While Guaido failed to seize power in Venezuela, Trump carried Florida in the November 2020 presidential election. The contribution of the Guaido decision to Trump’s electoral success in Florida can hardly be measured, but in this case it is immaterial. What is important is that an American president was responding to a popular demand galvanized by transnational appeals to justice.
I n any case, in the 2020s, major players may no longer enjoy the freedom to define their stance on a particular case of separatism or internal strife in other states on the basis of their naked national interest. These players will increasingly come under the influence of their own domestic groups sympathizing with one of the conflicting parties in other states, and that will prevent the definition of seemingly faraway conflicts in terms of pragmatic national interest. Such dynamic will spark discussion focused on ethics and justice, with the winner concept driving policy—at least, until a painful reassessment in case of a conspicuous failure.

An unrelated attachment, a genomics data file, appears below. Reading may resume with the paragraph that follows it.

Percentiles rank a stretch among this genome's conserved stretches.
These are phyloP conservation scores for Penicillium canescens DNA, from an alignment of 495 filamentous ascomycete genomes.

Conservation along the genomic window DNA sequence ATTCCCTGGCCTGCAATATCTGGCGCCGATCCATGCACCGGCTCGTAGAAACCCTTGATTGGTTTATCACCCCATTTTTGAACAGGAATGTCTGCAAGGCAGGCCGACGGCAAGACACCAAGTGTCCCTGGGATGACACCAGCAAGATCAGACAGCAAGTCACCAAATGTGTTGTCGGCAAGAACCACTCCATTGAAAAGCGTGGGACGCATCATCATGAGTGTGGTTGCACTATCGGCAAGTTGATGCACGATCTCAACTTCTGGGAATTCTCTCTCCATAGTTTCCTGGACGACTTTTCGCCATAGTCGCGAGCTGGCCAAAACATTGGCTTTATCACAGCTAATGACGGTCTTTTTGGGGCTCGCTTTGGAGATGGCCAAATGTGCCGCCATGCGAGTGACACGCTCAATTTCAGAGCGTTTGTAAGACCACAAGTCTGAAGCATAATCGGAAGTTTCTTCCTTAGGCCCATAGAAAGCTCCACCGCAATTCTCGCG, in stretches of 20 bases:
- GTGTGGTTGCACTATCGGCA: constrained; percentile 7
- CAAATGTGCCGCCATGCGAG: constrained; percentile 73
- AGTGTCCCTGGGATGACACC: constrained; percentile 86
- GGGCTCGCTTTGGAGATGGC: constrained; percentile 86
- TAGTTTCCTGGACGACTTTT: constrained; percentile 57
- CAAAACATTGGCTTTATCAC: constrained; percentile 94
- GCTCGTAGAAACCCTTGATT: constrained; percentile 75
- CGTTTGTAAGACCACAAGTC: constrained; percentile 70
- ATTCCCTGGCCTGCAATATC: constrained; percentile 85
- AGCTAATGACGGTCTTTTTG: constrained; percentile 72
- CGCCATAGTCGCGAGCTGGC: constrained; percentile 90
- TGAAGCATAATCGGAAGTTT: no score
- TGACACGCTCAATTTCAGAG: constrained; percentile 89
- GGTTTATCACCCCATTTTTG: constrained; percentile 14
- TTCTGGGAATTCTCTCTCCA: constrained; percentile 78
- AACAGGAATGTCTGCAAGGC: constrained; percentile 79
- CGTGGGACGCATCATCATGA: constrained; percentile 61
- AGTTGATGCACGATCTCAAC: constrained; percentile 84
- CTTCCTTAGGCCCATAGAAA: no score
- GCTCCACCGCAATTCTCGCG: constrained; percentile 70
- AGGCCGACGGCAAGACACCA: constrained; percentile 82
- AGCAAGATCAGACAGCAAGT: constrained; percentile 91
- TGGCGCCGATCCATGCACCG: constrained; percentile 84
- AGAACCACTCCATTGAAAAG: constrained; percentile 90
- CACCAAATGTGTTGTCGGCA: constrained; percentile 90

The ideas of collective entitlement to progress are gaining additional influence because of the impact of global challenges, such as climate change or pandemics. Actors seeking to establish themselves as leaders on climate change are rapidly enacting norms that have clear extraterritorial application, such as the European Union’s clean energy requirements for corporations seeking access to its market. Should the rise of green parties and agendas continue in Europe, North America, and economically advanced Asia, the notion that long-term goals of collective survival should be given priority over benefits of cheap energy and immediate corporate profits may deal a significant blow to sovereignty understood as discretion rather than responsibility.